Many of you already know of my mom's pottery talents. Yes, indeedy, she is GIFTED in the art of "mud squishing" (as Sophie used to call it).
What you may not know is that, thanks to my handy dad, she now has a snazzy showroom to display her gorgeous pieces - which will open at the end of this month.
I have to admit (if honesty is the policy), I'm a little sad that she has "gone public" with her hobby. Her selling stuff kind of gets in the way of my little greed problem.
Before, whenever I would come home to visit, whatever I would ooo! and ahh! over was mine to keep. I would point and she would smile and modestly say, "You like it? ...You can have it." Much to my exuberant delight, she would then proceed to wrap it up and hand it over. Just like that! I would then squirrel my lucky find away in my room, usually behind my suitcase, in case anybody else (ahem, Annie...Lisa!) might want to declare their love for it as well.
However, in the spirit of not hoarding, I'm attempting to work on the whole "thou shall not covet" thing and be happy that others can reap the benefits of her talent. Mom says I've "run out of room, anyway". Ha! Surely she jests. That is so NOT a problem. I will MAKE room. In fact, we are in the process of drawing up plans to add a whole wall of built-in shelves to our upstairs bonus room...pretty much for the sole purpose of fixing the out-of-room issue. Presto! Problem fixed! Bring on the pots!!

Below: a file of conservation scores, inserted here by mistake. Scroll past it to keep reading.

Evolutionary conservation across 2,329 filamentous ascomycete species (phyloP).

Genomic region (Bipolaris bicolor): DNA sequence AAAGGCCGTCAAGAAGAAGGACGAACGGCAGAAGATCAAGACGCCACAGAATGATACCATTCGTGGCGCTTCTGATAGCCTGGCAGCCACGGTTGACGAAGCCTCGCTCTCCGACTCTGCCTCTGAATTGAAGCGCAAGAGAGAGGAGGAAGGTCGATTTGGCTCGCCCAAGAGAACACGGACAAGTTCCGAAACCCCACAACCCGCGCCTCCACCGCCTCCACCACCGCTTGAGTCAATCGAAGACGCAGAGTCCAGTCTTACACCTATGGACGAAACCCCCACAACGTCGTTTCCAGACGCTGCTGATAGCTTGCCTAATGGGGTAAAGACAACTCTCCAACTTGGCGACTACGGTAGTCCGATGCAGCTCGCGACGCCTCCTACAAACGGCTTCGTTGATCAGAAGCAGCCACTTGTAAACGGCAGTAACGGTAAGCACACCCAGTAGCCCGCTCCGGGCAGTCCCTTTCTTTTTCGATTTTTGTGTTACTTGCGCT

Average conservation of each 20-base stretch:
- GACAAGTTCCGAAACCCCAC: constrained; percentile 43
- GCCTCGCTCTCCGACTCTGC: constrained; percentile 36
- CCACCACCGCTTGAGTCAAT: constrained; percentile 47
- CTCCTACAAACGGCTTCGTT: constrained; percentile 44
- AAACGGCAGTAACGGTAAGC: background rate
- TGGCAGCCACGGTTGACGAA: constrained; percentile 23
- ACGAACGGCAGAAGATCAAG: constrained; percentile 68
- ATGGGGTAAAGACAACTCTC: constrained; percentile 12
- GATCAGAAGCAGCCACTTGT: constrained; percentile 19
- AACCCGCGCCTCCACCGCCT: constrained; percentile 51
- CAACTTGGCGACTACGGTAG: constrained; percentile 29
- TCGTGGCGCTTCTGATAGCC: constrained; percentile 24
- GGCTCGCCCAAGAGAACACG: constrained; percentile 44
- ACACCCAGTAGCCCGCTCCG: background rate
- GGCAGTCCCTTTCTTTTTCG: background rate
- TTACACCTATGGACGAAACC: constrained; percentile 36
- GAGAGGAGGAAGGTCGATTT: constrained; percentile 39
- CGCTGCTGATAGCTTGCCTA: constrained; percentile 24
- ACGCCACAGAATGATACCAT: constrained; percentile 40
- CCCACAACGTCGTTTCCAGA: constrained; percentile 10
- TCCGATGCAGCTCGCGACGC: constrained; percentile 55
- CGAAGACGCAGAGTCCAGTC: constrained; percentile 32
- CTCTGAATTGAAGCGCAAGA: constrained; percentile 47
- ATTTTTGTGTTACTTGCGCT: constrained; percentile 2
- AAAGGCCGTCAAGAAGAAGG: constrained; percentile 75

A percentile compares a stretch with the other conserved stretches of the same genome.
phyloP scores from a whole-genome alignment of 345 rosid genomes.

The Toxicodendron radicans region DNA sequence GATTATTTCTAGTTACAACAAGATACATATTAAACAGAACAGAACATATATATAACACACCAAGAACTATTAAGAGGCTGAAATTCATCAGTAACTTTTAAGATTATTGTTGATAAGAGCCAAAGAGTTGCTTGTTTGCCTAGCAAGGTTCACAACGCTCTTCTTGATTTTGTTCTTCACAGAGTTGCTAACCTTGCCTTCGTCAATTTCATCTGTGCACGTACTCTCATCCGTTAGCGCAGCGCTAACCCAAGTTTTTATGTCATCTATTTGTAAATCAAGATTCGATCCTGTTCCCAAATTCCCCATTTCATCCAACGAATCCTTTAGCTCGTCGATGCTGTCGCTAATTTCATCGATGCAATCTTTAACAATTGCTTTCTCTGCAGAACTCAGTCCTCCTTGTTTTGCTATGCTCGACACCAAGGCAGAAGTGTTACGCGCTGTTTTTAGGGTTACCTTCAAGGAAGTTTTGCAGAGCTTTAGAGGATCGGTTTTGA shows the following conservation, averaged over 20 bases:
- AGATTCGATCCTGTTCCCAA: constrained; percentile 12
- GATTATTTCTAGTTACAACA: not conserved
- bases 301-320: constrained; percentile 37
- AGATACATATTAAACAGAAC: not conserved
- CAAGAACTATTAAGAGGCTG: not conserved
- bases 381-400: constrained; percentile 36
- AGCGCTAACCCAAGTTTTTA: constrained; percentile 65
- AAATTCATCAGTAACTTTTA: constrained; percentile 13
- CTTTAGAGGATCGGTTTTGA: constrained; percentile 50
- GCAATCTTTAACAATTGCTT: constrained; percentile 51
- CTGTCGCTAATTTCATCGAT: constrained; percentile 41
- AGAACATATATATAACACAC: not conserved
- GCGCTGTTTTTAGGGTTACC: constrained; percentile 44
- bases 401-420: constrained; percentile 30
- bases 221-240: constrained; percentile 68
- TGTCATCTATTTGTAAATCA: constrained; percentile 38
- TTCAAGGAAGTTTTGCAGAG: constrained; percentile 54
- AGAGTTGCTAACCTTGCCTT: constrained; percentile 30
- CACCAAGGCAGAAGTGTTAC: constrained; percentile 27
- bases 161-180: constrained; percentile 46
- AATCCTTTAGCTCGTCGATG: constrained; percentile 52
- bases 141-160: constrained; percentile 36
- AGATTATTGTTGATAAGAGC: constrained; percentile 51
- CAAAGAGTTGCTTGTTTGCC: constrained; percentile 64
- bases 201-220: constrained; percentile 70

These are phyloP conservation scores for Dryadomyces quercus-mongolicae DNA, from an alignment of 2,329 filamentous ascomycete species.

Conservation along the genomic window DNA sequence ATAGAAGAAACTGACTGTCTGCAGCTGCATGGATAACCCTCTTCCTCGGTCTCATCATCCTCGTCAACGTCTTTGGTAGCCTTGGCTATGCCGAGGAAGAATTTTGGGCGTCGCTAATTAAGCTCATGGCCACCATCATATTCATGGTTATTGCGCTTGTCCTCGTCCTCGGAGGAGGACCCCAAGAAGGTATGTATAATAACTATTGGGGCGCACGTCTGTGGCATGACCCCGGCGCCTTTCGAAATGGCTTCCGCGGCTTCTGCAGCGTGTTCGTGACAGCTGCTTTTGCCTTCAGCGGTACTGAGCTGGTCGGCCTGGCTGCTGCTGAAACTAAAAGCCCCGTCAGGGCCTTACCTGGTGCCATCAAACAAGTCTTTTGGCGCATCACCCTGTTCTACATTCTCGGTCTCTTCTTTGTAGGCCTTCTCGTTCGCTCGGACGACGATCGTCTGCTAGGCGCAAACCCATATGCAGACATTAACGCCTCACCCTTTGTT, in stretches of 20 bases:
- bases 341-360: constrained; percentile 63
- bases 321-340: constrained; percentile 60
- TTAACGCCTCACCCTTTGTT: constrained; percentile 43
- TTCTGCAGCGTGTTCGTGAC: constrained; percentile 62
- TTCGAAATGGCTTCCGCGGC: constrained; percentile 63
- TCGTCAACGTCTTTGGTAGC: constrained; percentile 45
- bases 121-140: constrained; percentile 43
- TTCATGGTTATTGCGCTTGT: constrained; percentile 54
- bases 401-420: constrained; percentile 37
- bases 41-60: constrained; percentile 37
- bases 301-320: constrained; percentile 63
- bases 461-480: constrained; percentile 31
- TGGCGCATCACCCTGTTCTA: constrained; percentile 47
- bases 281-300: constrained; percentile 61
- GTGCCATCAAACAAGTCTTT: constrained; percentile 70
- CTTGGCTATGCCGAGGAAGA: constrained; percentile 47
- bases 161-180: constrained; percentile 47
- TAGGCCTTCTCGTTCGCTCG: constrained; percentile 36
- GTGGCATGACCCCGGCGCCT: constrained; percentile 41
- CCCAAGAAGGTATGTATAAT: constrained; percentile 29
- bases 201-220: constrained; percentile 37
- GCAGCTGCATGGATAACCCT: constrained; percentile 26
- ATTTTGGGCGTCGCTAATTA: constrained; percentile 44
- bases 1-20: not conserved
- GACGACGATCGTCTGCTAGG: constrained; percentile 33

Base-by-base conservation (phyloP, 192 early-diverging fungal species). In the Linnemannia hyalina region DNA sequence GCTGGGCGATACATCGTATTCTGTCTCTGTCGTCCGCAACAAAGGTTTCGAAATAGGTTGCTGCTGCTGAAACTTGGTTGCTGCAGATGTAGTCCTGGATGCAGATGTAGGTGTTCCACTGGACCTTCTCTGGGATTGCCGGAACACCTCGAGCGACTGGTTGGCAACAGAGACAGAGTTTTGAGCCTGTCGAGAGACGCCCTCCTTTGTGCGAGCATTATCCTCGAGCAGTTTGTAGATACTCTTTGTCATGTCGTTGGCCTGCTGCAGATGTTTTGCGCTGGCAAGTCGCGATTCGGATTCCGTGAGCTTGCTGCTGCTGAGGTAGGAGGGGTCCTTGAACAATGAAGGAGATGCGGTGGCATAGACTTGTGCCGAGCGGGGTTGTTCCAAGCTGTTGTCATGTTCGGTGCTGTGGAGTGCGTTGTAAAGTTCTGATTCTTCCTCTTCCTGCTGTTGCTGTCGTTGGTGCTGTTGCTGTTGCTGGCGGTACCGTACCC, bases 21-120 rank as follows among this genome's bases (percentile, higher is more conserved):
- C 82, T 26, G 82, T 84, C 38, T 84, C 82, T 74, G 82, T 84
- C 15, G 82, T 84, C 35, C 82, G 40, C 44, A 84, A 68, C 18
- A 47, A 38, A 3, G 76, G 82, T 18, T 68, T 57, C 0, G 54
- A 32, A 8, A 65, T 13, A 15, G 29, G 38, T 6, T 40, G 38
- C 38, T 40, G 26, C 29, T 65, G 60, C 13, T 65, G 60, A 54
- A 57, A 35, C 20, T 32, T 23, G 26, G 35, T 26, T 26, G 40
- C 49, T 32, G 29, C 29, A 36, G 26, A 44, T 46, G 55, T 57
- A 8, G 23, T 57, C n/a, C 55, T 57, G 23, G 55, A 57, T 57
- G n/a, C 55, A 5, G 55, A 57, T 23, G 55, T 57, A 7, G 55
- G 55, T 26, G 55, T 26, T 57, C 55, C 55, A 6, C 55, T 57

Still. I know. Sharing with a happy heart - that's what Jesus would want me to do. So share, I shall.
Except for this piece.
Anybody who purchases it will be hunted down and thrash... Uh, I mean, congratulated on their ability to spot a winner of a pot. Seriously, peeps, see all of those little etchings on the rim, under the lid? Those are all individually detailed by hand. Each.little.one. Then each segment was hand-trimmed and cleaned. It's really amazing how many hours go into making one piece. There's no way I would have the patience for that. Nope.
This cute little dude is for sale in mom's shop. ...But not really. Secretly, it's mine. And probably, eventually, it really will be mine - considering the price I put on the tag on the bottom of it when mom wasn't looking. (No, I'm not proud of myself.)
All of her pieces are wheel-thrown. They are high-fire and mid-fire stoneware, as well as low-fire earthenware. She uses commercially prepared glazes, which are applied by hand. Most of the decorative glaze results are achieved through a process of multi-layering and hand detailing.
Every piece is one of a kind and, seriously, the pictures do not do them justice. They are even more beautiful up close.
Anyone who is interested in making an appointment to see her studio or who would like to inquire about the pieces pictured on her blog, can contact her at email@example.com or leave a comment on her site.